June 19, 2021 | SOCIAL JUSTICE | Juneteenth is now a federal holiday. Juneteenth commemorates the end of chattel slavery in the US, on June 19, 1865, when Union soldiers reached the farthest end of the Confederacy and informed the enslaved Black population that they were now free citizens. For many Black Americans, Juneteenth represents the long journey for Black freedom and liberation. It is a celebration of Black joy and resilience and a reminder that the journey is not yet complete… Roosevelt Institute

      • US Foods drivers in Delaware vote to join Local 355
      • Alabama’s coal miners are striking for their lives
      • We need labor lawyers on the bench
      • What the rich don’t want to admit about the poor
      • Why oil worker unions back clean energy
      • The Amazon that customers don’t see
      • 5 big upcoming Supreme Court decisions
      • It used to be that labor strikes were big national news
      • Unions take PROAct campaign to Amazon, Sen. Mark Warner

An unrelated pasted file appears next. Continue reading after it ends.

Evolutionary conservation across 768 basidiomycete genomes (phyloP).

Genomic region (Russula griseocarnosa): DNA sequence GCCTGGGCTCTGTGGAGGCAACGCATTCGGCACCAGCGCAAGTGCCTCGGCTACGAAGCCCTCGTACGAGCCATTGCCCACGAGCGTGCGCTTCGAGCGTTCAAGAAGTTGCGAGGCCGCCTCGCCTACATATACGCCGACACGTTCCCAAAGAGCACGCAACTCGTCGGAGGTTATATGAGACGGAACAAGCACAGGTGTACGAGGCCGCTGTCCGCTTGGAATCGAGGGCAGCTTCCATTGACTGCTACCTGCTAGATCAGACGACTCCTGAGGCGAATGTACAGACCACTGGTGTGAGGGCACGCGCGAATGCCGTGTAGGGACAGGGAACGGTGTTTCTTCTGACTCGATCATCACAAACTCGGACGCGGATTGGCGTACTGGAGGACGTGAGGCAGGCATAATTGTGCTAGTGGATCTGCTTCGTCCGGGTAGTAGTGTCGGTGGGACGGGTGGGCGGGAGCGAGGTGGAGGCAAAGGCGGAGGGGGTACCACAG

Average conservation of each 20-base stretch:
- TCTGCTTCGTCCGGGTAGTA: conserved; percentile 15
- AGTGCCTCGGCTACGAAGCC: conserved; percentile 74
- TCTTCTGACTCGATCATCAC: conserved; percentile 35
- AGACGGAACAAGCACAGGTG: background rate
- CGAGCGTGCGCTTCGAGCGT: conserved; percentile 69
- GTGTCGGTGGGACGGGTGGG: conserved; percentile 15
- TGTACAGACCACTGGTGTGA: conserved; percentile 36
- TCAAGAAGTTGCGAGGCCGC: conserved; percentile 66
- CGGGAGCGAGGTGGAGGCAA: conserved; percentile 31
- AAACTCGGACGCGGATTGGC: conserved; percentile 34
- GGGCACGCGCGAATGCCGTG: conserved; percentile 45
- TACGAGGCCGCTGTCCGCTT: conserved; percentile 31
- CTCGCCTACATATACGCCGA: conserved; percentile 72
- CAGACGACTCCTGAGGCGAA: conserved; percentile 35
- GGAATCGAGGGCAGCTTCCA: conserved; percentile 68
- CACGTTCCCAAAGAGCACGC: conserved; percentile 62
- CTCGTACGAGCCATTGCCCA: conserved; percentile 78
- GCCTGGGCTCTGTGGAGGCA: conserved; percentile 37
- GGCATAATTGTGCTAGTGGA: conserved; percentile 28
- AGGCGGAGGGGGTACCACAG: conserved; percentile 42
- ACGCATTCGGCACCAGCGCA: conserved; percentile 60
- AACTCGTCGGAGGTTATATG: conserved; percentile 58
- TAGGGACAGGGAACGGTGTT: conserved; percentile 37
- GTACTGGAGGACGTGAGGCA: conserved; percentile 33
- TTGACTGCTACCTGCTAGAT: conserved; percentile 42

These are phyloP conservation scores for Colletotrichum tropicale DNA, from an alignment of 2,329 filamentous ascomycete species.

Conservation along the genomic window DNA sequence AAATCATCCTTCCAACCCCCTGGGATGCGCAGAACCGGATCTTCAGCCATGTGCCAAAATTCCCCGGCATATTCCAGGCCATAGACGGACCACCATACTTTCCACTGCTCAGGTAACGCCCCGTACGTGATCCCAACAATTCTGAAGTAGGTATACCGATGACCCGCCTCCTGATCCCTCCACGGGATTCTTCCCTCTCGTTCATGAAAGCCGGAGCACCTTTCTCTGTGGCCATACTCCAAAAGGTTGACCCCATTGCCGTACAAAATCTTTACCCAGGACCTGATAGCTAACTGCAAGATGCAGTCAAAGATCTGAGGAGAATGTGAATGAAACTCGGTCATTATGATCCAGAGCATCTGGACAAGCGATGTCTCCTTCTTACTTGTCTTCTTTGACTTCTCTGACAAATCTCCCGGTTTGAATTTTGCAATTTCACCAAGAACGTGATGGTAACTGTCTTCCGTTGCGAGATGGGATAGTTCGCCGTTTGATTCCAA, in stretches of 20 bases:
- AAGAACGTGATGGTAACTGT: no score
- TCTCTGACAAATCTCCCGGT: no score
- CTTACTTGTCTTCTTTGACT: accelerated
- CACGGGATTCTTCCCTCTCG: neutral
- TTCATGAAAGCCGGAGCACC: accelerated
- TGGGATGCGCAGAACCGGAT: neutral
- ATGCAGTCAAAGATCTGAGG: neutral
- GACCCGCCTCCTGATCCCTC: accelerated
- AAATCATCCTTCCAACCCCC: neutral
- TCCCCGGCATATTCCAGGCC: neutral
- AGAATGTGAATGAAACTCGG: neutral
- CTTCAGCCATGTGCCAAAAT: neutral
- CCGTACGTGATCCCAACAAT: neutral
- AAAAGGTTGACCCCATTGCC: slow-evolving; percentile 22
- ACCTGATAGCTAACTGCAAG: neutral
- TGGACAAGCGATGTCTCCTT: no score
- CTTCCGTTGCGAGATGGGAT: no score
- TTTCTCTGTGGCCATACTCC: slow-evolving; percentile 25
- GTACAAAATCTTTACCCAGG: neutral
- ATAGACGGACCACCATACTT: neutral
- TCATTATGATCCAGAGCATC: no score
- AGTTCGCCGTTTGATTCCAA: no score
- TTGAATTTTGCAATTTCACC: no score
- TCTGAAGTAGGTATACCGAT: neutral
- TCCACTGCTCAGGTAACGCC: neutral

• Amazon, sued repeatedly for lost wages, avoids paying workers for long waits and walks
      • The roots of today’s white-collar union wave are deeper than you think
      • Where to celebrate Juneteenth National Freedom Day in Maryland

    June 21, 2021 | ECONOMY | American workers have been losing power since 1980 — but now the tables are turning. Why it matters: The 2010s gave us the gig economy and left millions of workers stranded seemingly forever on the precipice of financial ruin. The 2020s could be the decade when workers seize back the reins of power. The big picture: The number of unfilled jobs continues to grow, the size of the workforce is stagnating, and workers are flexing their muscles whether or not they have formal union representation… Axios

     

    NOTICE TO MEMBERS: Because public health concerns related to COVID-19 require us to balance staff safety with member access to Local Union staff, we have instituted new office schedules and procedures. Click here for the latest information.